Phishers impersonate US DOT to target contractors after Senate passed $1 trillion infrastructure bill
A new phishing campaign has been uncovered targeting companies that may work with the US Department of Transportation.
The campaign, discovered by security company INKY, found that phishers are impersonating the US Department of Transportation (DOT) in an effort to harvest Microsoft Office 365 credentials, INKY’s Roger Kay wrote in a blog post.
Kay noted that the phishing emails peaked around August 16-18, right after the US Senate passed the $1 trillion infrastructure bill on August 10.
Dozens of phishing emails sought to impersonate the DOT, with attackers contacting multiple companies in the engineering, energy architecture industries asking them to submit bids for federal contracts.
“The basic pitch was, with a trillion dollars of government money flowing through the system, you, dear target, are being invited to bid for some of this bounty,” Kay said.
“By creating a new domain, exploiting current events, impersonating a known brand, and launching a credential harvesting operation, the phishers came up with an attack just different enough from known strikes to evade standard detection methods.”
Kay explained that attackers sent their phishing emails from “transportationgov[.]net,” a newly created domain intended to impersonate the usual government emails that come from .gov addresses.
Amazon was the new domain’s registrar, Kay added, and the site was registered on August 16.
“In the initial pitch, recipients were told that USDOT was inviting them to submit a bid for a department project by clicking a big blue button that said, ‘CLICK HERE TO BID.’ Recipients who clicked on the button were led to a site — transportation.gov.bidprocure.secure.akjackpot[.]com — with reassuring-sounding subdomains like ‘transportation,’ ‘gov,’ and ‘secure.’ But the base domain — akjackpot[.]com — was registered in 2019 and hosts what may or may not be an online casino that appears to cater to Malaysians. Either the site was hijacked, or the site owners are themselves the phishers who used it to impersonate the USDOT,” Kay wrote.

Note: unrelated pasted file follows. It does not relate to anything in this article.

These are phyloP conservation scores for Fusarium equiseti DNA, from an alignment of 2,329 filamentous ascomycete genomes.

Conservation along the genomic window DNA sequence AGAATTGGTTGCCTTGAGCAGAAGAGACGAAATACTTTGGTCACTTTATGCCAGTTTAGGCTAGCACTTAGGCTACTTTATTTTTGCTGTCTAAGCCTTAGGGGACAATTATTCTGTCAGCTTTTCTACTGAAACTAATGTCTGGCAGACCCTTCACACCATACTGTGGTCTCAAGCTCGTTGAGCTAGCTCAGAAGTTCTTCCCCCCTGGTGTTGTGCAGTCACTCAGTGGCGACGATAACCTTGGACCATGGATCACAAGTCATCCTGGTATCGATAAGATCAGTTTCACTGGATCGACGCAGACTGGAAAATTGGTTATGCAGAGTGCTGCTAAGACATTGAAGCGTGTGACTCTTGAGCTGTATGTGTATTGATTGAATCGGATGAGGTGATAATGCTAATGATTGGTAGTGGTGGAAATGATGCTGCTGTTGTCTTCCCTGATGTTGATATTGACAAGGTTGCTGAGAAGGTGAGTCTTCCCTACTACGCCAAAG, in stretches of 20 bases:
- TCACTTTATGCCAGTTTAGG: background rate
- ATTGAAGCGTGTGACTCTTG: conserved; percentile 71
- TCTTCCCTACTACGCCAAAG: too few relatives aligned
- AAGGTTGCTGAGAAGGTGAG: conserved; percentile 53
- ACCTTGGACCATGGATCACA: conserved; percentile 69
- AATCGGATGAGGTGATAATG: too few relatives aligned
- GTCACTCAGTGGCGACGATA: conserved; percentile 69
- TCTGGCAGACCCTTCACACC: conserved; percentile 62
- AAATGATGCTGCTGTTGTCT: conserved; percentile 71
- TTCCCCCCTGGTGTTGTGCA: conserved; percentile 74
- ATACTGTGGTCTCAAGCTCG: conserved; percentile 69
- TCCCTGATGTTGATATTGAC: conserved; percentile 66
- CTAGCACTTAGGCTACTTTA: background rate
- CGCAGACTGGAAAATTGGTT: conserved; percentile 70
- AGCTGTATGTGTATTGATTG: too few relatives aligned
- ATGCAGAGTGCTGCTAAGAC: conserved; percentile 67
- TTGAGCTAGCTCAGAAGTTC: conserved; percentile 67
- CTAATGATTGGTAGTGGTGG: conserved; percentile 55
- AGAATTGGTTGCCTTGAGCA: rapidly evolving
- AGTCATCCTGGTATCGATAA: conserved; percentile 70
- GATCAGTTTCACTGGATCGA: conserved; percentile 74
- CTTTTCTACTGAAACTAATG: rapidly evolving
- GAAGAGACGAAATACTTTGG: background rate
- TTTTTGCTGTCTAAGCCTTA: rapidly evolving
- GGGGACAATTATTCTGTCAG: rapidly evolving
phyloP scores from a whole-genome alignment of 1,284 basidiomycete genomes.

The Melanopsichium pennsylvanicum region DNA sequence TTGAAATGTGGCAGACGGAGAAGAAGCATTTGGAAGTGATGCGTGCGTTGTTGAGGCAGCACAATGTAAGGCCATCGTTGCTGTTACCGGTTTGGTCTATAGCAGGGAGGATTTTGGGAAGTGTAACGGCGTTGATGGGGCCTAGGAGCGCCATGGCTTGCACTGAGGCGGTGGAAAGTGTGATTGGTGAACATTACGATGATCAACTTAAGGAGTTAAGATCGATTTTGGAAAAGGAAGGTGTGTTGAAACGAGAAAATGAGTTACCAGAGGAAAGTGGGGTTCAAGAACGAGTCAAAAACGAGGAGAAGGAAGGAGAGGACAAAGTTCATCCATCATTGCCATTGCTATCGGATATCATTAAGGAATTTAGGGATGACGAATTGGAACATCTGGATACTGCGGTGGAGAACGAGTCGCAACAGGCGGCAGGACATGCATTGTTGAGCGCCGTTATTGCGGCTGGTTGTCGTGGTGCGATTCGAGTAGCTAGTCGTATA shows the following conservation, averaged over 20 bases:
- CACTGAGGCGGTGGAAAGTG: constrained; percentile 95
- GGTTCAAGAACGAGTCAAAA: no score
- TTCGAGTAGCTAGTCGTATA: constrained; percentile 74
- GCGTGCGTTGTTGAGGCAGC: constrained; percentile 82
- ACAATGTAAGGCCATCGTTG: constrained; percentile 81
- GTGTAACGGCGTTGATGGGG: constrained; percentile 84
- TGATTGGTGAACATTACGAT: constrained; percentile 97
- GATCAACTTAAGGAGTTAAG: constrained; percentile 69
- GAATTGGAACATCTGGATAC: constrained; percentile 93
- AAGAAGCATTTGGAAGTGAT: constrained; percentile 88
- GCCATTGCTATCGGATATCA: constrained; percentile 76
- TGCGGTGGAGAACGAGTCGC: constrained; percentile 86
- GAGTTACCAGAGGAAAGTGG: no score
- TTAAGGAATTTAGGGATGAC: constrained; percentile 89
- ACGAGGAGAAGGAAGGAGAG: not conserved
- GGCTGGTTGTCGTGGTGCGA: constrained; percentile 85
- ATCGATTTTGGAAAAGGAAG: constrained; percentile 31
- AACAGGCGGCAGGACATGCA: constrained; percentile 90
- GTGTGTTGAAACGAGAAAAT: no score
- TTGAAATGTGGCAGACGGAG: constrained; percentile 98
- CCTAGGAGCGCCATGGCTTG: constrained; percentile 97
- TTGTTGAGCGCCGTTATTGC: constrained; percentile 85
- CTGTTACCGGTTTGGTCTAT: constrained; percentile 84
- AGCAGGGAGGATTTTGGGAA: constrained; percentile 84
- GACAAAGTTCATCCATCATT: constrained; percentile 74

“Once on akjackpot[.]com, the victim was instructed to ‘Click on the BID button and sign in with your email provider to connect to the network.’ Targets were told to contact ‘[email protected][.]us’ if there were any questions. However, transportationgov[.]us was another newly created domain registered by the phishers.”
The phishers made their website look legitimate by copying the HTML and CSS from the real USDOT website. They even included a real warning on the government site about making sure users check that sites are legitimate US government websites.
From there, victims were urged to click a red button asking them to bid, bringing up a Microsoft logo above a form meant to harvest Office 365 credentials.
If a victim made it that far and actually entered their credentials, they were given a CAPTCHA challenge which then took them to a fake error message. From there, they were redirected to the real USDOT website, according to Kay.
“This last move, dumping victims on a real site is an elegant but perhaps unnecessary flourish that phishers often execute as the final step of their sequence. In the con business, this moment is called the ‘blow-off’ and refers to the time after which the perpetrator has obtained what they were after, but before the mark realizes that they’ve been duped,” Kay said.
“In the physical world of swindling, the blow-off gives the perpetrator time to getaway. This remnant of older con games sometimes turns up as an artefact in the digital world, where the perpetrators were never ‘there’ in the first place.”